Month: May 2017

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Border Officials Accused of Turning Away Asylum-Seekers

Under both domestic and international law, individuals may seek asylum in the United States if they are fleeing persecution based on certain reasons. When an individual at the border expresses a fear of return to their home country, immigration officials are supposed to refer them to an interview with an asylum officer so the individual can present their case.

Asylum-seekers, however, have recently been facing many obstacles to getting their day in court. First, immigration officials have reportedly been turning individuals away at the border despite their requests for asylum and their statements of fear. Second, many of those that are allowed across the border are placed into detention and then receive inadequate screening. Officers do not always ask individuals if they fear return to their home country or they ignore expressions of fear. In those cases, individuals are subject to ‘expedited removal’ – meaning swift deportation without the opportunity to seek review or see a judge.

Human Rights First issued a report based on a survey of 125 cases of individuals and families denied access at the border in Texas, Arizona, and California. Many of those interviewed stated that border officials told them that the U.S. was no longer granting asylum like before because of the new administration. In reality, though, President Trump has not actually issued any new regulations or policies that would change the way border officers should deal with asylum-seekers. Those expressing a fear of return should, therefore, still have the same opportunity to present their asylum case. Asylum is still being granted, despite what border officials have reportedly been telling asylum-seekers at the border.

Many of those not turned away at the border are immediately placed in detention, including women and children fleeing violence in Central America. Trying to present a claim for asylum while in detention is extremely difficult and legally complicated. The American Immigration Council issued a report describing the most egregious challenges these individuals face. Specifically, the ‘expedited removal’ process has led to many women and children being deported despite having legitimate asylum claims.

Customs and Border Patrol, the department charged with securing U.S. borders, responded by stating that its policies have not changed and they are still complying with their international obligations regarding asylum.


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The Debate Over Sanctuary Cities and Where Colorado Stands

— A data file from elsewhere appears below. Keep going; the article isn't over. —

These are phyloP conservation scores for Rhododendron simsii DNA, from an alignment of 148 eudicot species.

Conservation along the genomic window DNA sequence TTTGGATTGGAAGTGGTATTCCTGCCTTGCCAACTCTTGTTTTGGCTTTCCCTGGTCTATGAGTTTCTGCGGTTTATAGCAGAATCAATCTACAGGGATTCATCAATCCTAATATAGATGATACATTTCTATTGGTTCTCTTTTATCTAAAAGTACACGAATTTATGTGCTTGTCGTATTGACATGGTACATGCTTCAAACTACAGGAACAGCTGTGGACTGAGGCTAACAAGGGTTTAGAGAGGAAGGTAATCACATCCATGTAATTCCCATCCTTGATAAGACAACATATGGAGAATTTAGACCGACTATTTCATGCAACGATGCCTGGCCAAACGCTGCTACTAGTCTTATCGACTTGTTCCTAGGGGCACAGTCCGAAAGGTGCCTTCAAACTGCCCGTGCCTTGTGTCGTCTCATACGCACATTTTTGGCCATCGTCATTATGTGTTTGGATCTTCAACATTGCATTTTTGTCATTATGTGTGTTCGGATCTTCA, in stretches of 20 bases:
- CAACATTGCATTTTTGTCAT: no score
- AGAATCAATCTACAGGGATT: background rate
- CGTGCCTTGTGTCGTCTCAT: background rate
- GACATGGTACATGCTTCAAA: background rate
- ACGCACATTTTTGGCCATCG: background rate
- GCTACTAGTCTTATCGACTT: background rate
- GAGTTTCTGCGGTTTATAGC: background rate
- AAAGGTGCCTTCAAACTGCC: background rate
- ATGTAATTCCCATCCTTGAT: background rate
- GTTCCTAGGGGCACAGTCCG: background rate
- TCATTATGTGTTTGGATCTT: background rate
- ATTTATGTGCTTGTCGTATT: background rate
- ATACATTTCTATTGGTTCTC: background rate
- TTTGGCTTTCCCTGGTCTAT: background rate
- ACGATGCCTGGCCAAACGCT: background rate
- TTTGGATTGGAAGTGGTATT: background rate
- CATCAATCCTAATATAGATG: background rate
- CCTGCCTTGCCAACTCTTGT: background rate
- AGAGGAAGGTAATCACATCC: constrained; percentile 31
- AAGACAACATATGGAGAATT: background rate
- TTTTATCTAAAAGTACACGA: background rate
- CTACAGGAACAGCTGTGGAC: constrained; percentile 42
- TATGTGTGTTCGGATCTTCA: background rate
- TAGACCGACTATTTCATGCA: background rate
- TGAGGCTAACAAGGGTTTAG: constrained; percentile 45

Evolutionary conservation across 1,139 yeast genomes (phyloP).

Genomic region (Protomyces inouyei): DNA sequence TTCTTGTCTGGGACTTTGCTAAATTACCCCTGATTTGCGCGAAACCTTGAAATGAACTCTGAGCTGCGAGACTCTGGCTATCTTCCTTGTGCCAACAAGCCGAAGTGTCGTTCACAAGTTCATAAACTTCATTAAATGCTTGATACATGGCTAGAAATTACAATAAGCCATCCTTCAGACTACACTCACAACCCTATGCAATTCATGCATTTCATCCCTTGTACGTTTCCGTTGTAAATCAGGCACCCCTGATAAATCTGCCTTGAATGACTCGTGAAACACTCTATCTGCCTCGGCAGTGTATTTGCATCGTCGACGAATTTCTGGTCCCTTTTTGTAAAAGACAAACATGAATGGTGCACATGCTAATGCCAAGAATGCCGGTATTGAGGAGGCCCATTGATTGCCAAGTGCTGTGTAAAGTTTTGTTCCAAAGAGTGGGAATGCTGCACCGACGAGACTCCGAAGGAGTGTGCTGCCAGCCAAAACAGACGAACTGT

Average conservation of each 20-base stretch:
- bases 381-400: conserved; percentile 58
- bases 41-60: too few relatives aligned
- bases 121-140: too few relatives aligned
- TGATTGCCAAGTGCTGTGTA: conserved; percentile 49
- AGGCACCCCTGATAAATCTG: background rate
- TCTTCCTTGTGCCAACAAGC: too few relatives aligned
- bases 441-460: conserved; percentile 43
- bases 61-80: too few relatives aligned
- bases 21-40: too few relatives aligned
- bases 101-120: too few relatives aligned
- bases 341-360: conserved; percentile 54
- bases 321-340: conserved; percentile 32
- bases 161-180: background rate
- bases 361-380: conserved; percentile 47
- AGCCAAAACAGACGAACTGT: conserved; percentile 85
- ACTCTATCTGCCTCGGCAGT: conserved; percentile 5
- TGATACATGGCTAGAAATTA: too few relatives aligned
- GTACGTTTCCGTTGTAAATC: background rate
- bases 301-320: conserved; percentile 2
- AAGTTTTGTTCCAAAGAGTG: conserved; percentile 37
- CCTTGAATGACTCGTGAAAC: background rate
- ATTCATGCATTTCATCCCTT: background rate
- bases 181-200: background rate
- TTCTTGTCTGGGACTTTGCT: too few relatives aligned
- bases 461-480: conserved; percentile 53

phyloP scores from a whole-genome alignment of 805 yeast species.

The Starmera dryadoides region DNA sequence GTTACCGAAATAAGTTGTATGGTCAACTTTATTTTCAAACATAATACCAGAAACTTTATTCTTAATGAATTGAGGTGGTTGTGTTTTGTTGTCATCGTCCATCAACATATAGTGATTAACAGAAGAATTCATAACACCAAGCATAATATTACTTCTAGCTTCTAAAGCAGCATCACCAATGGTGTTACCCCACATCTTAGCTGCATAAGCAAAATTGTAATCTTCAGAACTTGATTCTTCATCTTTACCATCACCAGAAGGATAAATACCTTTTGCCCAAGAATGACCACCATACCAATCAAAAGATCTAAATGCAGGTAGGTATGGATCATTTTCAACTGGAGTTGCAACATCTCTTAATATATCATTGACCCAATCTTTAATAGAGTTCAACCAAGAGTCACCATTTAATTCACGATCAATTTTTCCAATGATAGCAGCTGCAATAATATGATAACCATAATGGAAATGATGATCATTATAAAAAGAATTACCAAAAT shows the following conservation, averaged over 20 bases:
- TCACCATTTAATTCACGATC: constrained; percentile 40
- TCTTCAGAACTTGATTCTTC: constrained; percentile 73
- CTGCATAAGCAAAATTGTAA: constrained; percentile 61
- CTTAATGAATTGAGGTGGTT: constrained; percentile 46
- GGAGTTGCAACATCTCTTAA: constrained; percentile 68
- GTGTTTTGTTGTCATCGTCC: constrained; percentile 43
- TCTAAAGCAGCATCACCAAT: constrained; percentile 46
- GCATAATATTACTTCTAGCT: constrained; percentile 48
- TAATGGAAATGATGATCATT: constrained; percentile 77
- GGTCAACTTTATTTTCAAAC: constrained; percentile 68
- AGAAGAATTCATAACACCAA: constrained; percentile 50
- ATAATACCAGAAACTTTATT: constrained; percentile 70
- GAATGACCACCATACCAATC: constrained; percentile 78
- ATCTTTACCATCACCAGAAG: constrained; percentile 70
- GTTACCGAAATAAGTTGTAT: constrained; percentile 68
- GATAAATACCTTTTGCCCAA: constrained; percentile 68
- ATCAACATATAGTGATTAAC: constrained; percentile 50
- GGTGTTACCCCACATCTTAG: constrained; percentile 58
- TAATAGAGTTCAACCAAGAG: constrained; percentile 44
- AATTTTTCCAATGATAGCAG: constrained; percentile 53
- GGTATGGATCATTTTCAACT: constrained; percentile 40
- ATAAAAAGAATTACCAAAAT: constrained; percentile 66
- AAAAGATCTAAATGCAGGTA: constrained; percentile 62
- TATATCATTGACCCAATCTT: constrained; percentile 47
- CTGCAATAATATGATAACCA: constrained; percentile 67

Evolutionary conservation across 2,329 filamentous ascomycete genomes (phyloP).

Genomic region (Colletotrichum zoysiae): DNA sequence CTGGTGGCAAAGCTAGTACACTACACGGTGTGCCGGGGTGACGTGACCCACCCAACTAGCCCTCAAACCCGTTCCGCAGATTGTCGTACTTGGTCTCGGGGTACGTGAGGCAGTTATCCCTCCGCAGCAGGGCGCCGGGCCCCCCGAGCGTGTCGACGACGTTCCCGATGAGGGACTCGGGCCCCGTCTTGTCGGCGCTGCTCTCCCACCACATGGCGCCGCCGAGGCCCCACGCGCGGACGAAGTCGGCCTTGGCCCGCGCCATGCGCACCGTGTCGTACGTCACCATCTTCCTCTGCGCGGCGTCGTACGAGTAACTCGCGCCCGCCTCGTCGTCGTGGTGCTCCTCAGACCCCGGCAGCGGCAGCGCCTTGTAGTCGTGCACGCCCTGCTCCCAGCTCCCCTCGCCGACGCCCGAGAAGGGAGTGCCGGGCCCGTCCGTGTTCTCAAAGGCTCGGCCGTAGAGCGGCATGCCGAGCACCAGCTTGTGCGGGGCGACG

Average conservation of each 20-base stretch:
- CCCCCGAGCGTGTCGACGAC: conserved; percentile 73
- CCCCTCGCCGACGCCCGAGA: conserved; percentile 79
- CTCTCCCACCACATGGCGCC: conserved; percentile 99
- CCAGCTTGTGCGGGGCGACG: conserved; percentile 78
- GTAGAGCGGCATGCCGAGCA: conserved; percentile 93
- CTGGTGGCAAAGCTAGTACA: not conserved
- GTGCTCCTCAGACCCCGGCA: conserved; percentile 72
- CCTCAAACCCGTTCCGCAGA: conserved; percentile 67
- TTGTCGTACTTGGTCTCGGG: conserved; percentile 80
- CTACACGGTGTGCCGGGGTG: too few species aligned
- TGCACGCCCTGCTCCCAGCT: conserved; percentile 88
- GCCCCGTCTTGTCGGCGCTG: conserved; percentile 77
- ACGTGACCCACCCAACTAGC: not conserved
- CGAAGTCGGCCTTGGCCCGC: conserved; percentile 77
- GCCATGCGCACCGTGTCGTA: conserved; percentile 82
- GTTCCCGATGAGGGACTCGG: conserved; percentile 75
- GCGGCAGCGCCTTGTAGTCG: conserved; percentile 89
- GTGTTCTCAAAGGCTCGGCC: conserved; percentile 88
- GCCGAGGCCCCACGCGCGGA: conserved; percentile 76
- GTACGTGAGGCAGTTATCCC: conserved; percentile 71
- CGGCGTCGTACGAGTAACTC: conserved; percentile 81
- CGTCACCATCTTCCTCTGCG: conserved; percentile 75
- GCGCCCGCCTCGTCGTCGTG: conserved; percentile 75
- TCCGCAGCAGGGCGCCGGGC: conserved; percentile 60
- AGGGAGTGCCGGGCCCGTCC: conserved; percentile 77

In January 2017, President Trump issued an executive order stating the government would withhold federal funds from jurisdictions that “willfully violate Federal law in an attempt to shield” illegal immigrants from removal. This executive order responded to the growth of the sanctuary cities movement, referring to cities that use formal and informal policies to limit authorities collecting or sharing information about an individual’s immigration status.  Policies may include officers not inquiring about immigration status during encounters or jails refusing to detain illegal immigrants beyond their scheduled release dates when ICE requests. Sanctuary policies have become the subject of controversy throughout the country as people debate whether they actually ensure or threaten public safety.

Advocates argue that sanctuary policies are essential to protect people. If local law enforcement agencies assist with detention and deportation, they could end up alienating immigrant communities and discouraging victims and witnesses from reporting crimes. Many police chiefs are vocal supporters of sanctuary policies, seeing their job as protecting their citizens rather than enforcing federal immigration laws.

Opponents, however, condemn sanctuary policies as obstructing federal efforts to control illegal immigration and permitting dangerous, undocumented criminals to go free. They argue that cooperation between local and federal officials is necessary to crack down on illegal immigration in the US and to ensure the safety of Americans.

This intense debate has been playing out in jurisdictions around the country.

  • The LA Police Department has said that it will continue its policy of not allowing officers to stop people solely on their immigration status.
  • The mayors of Chicago and San Francisco have both reaffirmed that their cities will always be sanctuaries for immigrants.
  • Other jurisdictions, however, are trying to outlaw sanctuary policies. The Governor of Texas signed a bill on May 7, 2017 that banned sanctuary cities, because these policies are basically “harboring people who have committed dangerous crimes.” The bill prohibits cities from enacting laws that prevent officers from inquiring about the immigration status of those they detain and criminalizes failure to comply with federal immigration guidelines.

For the time being, Colorado seems to be falling more on the pro-sanctuary side. None of the county jails honor ICE detainer requests and lawmakers recently vetoed a bill that would have withheld state funds from sanctuary cities. A number of cities have declared themselves sanctuaries or instituted sanctuary policies. With that said, the debate and political turmoil around the country is unlikely to end soon and will continue to impact immigrant communities and the larger American public.